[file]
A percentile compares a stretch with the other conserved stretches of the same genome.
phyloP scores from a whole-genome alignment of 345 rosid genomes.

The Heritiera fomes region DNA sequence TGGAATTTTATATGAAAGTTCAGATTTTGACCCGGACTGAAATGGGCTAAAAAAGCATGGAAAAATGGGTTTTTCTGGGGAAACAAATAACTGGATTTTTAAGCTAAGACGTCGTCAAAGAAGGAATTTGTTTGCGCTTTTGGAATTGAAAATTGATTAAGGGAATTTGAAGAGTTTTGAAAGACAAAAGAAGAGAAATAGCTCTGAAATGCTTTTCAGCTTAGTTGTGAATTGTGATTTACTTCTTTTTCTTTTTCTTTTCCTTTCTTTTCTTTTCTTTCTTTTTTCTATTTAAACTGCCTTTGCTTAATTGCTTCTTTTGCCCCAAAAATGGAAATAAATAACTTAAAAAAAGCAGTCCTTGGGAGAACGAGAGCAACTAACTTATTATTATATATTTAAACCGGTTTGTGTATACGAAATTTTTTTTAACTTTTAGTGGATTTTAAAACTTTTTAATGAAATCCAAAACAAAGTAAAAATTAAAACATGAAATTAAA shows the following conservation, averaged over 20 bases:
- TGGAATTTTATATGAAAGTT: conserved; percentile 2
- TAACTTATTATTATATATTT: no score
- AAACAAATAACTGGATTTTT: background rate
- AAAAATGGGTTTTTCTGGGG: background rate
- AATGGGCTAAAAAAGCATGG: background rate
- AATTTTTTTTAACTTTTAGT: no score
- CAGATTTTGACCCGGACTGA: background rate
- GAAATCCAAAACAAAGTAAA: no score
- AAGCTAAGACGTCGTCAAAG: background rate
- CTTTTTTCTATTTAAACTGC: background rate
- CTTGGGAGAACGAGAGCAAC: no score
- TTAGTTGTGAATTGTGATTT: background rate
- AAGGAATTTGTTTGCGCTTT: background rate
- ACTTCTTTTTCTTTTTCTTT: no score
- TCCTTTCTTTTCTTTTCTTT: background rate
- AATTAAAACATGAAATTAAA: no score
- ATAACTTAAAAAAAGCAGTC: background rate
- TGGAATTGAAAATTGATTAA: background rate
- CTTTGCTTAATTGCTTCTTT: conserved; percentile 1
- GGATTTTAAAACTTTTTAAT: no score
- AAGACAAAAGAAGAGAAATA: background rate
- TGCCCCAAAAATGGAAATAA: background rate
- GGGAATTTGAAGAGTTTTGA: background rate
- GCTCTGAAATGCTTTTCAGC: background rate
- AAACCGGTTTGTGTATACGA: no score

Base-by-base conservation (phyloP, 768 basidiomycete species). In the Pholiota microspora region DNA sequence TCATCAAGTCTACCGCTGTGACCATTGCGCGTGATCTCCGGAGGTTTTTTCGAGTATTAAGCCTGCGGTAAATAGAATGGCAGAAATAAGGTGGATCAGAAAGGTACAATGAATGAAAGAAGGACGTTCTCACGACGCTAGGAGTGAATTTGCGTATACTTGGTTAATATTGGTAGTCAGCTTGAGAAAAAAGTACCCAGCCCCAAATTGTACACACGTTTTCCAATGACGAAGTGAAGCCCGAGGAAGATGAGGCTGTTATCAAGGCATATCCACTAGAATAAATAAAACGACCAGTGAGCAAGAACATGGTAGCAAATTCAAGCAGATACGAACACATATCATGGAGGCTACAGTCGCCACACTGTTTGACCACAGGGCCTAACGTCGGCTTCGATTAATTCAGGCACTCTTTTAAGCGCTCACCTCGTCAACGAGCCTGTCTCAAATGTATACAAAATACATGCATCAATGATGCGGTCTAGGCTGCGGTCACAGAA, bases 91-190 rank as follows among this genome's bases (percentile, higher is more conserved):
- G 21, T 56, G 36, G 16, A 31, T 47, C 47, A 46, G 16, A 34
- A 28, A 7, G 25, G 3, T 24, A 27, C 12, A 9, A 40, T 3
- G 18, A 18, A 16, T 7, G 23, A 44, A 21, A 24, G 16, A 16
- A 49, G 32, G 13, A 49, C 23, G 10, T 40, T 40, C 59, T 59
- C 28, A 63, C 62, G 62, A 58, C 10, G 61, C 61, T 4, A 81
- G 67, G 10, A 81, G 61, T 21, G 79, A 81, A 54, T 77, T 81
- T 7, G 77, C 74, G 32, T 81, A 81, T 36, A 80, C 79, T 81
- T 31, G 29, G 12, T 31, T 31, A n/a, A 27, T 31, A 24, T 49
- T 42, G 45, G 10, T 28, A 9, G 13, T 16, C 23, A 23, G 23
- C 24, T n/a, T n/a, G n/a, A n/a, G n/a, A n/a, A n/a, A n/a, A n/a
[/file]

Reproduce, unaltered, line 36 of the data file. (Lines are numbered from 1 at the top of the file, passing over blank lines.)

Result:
- T 7, G 77, C 74, G 32, T 81, A 81, T 36, A 80, C 79, T 81